Gordon Comstock

Oxo and their agency MCBD are exploiting your weird-looking offspring to sell gravy. Unlike agencies, user-created ads can express real emotion. But such tactics don’t work for everyone

Advertising is getting silly in its old age. Consider the current trend for whimsical verbal play: the Drench spots from chi, or the meerkat from vccp. There’s something perverse, daring even, about spending hundreds of thousands of pounds on a baroque realisation of a geography teacher’s pun. These ads are a logical next step for an industry that has always taken trivial things seriously, a business where men cry salt tears over typos and a cat’s tone of voice is considered a proper subject for adult discussion. No surprise then that it’s ended up sitting in a damp armchair, giggling at its own jokes.
But even in these conditions an entire ad campaign based on the verbal similarity between the X Factor and the ‘Oxo’ Factor, wasn’t, imho, exactly crying out to be made.

Everyone remembers the original Oxo family: there was the swotty girl, the two indistinguishable lads, the bloke who looked like that cricketer and the actress off Strictly Come Dancing. Perhaps there was something about them that was quintessentially Oxo. What was that indefinable ‘factor’ so redolent of a powdered meat by-product?

Come now Oxo, we’re not idiots. The thing that distinguished the original Oxo family was that they were five actors capable of giving a passable read of a piece of dialogue written for a family and featuring stock cubes. How hard could it be then, to find a real family capable of filling their shoes?

Well, if the videos showing on theoxofactor.com are anything to go by, very hard indeed. If this is an earnest attempt then Oxo must be disappointed. Not wishing to be too much of a Simon Cowell about it, these families are the worst Oxo families I’ve seen in my life. They can’t act, and they look weird.

Of course, when I say ‘weird’, I mean normal. The humans we see on tv are uniformly gorgeous specimens. In fact, the important bit isn’t their gorgeousness but their uniformity. This is necessary so you can engage in the mental behaviour of insertion. Watching tv you can savour the illusion that you live in a world in which everyone is good-looking. This illusion is relatively easy to maintain since, when you’re looking at the TV, you’re not also looking at a mirror. And it works just great, so long as you are never ever on TV. Think of the poor Oxo children, innocents for whom this illusion has been shattered, perhaps for life. To their parents let me state unequivocally: Oxo and their agency mcbd are exploiting your weird-looking offspring to sell gravy.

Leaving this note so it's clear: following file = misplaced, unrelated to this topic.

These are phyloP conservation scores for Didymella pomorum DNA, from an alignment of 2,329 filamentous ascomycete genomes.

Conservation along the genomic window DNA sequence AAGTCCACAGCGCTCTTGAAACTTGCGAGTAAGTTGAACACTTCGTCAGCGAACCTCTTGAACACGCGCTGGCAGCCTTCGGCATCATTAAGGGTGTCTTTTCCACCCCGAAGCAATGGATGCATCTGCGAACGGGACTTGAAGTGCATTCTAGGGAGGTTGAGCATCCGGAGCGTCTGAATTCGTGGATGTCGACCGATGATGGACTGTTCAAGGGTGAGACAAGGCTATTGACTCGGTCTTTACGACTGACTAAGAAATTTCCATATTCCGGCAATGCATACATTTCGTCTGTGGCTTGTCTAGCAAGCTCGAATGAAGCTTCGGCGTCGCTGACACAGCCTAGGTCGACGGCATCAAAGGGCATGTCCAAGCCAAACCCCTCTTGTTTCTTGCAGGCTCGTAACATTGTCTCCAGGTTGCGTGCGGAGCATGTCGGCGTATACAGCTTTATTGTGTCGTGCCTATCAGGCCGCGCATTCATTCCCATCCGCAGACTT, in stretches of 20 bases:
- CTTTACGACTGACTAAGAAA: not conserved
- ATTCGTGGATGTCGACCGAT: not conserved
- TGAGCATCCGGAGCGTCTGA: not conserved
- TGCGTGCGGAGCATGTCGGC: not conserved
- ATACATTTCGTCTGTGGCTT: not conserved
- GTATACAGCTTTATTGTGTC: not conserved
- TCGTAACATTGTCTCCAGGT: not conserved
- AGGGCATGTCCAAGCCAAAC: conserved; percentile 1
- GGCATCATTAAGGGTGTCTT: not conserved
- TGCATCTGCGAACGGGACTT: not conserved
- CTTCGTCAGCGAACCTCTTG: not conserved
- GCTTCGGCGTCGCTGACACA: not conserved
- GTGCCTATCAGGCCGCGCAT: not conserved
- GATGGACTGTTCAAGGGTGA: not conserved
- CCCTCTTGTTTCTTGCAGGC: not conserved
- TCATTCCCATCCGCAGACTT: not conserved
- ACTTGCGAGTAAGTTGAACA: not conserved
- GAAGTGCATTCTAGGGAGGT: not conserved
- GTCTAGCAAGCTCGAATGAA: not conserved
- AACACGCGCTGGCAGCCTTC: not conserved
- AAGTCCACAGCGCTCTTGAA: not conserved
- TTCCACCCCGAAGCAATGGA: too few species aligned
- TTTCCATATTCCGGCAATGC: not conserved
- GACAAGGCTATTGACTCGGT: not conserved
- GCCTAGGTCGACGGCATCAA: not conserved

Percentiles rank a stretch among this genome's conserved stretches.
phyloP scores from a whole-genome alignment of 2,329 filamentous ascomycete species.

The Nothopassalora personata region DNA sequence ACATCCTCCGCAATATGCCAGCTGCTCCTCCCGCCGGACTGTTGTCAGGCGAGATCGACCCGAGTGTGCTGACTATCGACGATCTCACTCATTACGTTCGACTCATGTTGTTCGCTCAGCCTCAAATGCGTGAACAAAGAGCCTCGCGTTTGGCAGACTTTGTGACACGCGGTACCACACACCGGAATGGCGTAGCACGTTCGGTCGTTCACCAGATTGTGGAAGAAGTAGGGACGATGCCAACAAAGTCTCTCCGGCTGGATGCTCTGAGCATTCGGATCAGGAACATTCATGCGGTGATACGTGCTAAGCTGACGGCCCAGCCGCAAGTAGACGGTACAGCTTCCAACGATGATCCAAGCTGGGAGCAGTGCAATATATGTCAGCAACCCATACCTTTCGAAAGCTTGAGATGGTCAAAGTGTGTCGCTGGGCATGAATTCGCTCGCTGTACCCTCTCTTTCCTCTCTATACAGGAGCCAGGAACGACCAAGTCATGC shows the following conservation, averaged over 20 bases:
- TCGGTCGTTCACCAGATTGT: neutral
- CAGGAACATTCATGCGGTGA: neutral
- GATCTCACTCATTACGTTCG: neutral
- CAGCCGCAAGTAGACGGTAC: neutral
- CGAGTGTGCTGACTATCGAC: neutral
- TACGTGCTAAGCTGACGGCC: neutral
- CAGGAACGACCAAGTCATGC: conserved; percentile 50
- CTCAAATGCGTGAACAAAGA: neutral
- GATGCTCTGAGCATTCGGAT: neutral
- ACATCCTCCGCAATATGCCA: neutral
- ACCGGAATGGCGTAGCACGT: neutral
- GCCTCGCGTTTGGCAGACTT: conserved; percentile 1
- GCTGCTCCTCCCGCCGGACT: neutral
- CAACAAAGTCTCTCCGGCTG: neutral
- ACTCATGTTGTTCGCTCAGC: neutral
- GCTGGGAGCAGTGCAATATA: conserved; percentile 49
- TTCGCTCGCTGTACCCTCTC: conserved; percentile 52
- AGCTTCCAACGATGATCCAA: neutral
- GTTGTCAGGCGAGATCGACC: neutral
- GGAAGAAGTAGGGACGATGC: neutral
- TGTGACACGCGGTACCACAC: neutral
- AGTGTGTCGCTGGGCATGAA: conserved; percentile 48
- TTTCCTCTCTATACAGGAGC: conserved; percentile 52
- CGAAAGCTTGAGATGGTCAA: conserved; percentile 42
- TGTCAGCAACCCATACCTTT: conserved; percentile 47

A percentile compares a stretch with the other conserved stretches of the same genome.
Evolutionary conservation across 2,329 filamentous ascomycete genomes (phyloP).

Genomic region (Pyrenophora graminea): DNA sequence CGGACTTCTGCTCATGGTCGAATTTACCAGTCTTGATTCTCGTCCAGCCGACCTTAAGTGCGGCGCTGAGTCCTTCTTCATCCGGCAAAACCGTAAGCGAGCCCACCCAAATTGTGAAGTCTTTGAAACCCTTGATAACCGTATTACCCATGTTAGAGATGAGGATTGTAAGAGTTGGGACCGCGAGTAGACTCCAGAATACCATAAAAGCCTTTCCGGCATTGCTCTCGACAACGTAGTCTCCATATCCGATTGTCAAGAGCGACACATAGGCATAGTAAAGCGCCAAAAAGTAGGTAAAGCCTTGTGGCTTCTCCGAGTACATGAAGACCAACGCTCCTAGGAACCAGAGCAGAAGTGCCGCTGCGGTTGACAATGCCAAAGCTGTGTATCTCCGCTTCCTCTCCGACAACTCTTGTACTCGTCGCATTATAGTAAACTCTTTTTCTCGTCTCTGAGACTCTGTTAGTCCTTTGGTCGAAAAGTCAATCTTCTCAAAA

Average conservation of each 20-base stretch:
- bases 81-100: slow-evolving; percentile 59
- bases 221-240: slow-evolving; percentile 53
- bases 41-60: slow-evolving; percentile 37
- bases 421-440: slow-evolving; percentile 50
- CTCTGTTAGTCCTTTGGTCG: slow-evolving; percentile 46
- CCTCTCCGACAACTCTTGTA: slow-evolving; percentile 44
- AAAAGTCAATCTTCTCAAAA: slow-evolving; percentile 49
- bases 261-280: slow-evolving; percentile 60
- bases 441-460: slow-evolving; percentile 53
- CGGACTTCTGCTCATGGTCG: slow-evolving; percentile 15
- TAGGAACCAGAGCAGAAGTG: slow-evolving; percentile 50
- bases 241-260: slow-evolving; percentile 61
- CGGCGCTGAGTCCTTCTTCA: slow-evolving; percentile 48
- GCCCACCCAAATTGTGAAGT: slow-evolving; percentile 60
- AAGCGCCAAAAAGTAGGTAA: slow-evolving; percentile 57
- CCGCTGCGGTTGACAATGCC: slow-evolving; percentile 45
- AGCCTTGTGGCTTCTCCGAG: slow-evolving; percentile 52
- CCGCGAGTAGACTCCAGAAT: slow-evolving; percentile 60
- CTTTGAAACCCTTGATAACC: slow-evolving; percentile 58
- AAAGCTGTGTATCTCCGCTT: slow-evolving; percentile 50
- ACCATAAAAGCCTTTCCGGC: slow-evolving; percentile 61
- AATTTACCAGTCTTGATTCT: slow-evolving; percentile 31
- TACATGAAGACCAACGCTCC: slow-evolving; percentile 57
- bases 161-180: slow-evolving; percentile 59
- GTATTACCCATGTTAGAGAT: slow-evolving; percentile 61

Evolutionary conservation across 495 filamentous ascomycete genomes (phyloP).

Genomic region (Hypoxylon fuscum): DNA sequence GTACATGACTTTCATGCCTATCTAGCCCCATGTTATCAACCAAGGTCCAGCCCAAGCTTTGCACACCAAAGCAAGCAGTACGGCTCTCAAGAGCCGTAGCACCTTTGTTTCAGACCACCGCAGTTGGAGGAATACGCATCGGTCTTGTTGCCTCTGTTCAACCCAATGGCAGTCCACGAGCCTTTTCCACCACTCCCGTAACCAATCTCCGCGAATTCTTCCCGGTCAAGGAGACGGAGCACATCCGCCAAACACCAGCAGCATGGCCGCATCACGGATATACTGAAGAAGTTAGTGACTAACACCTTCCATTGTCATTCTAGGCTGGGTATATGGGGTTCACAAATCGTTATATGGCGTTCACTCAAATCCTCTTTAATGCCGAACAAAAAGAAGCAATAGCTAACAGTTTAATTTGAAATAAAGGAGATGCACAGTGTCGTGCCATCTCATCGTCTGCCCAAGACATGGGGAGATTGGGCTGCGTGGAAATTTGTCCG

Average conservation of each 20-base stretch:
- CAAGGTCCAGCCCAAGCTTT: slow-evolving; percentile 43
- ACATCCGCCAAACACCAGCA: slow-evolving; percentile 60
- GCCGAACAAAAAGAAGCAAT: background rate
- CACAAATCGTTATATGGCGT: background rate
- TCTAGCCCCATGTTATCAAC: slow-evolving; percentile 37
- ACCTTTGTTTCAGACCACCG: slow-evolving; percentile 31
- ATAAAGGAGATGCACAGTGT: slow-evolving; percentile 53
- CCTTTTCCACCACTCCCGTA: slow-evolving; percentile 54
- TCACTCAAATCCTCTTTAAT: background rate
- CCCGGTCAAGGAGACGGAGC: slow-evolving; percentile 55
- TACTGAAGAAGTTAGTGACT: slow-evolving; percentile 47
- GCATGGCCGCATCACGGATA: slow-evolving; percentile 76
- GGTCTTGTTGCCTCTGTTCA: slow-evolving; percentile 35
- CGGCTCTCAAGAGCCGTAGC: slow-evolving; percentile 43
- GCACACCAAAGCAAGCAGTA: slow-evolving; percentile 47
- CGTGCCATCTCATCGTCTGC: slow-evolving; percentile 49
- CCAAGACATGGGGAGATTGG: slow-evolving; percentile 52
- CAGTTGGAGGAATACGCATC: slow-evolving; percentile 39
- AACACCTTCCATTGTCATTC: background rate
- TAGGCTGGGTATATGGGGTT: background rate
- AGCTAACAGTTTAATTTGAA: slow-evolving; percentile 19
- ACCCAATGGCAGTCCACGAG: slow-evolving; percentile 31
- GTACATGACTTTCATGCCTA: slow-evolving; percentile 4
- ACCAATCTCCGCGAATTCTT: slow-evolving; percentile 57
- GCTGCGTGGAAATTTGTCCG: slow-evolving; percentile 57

And here’s how: most advertising has one thing in common, it’s made by ad agencies. These function as powerful normalising cultures, they prevent esotericism. Quite simply, if you put a small boy with the face of a frowning old man in your script, a creative director will remove him. If you cast him, the brand will complain.

Allowing the public to make the ads therefore, earns you instant cut-through. These ads don’t look like ads. They have the patina of reality. They get special treatment. They’re like the toddler who presents a parent with a pink mess on paper and says “Mummy”. You’re not going to take them aside to discuss perspective.

Fallon’s work for the Wispa Gold relaunch operates on the same principle. “As a thank you for helping to bring Wispa Gold back,” the website gushes, “we decided to give you our advertising space.” Billboards are used to broadcast messages of love. It’s disarming, it does something no agency could ever do – it expresses real emotion. The brand doesn’t do any selling, the act of selling, it says, is so much less important than whatever you have to say. “After you,” it says, “please.” It is the apotheosis of the trivial. Clever, but not quite true. It’s purpose, after all, is to sell chocolate.

The trick is to frame the public in such a way that your brand doesn’t suffer. Consumers must not confuse these adverts for ‘real’ adverts. A
user-created ad is only possible for a big brand with an established history. A YouTube ad for a local roofers firm featuring a poorly written script, read by a fat man with terrible timing looks like a cheap advert. The same advert for a major brand looks smart and modern. Oh, and the whole thing will cost you a million pounds.

Gordon Comstock blogs at advertanon.blogspot.com

What's the story?

The Storytelling issue, Oct/Nov 2017, is out now.
We invited writers to respond to our cover image
this month: read their stories inside.
PLUS: Tom Gauld, Oliver Jeffers, Giphy & S-Town

Buy the issue

The Annual 2018

The Creative Review Annual is one of the most
respected and trusted awards for the creative
industry. We celebrate the best creative work from
the past year, those who create it and commission it.

Enter now


South East London


Burnley, Lancashire (GB)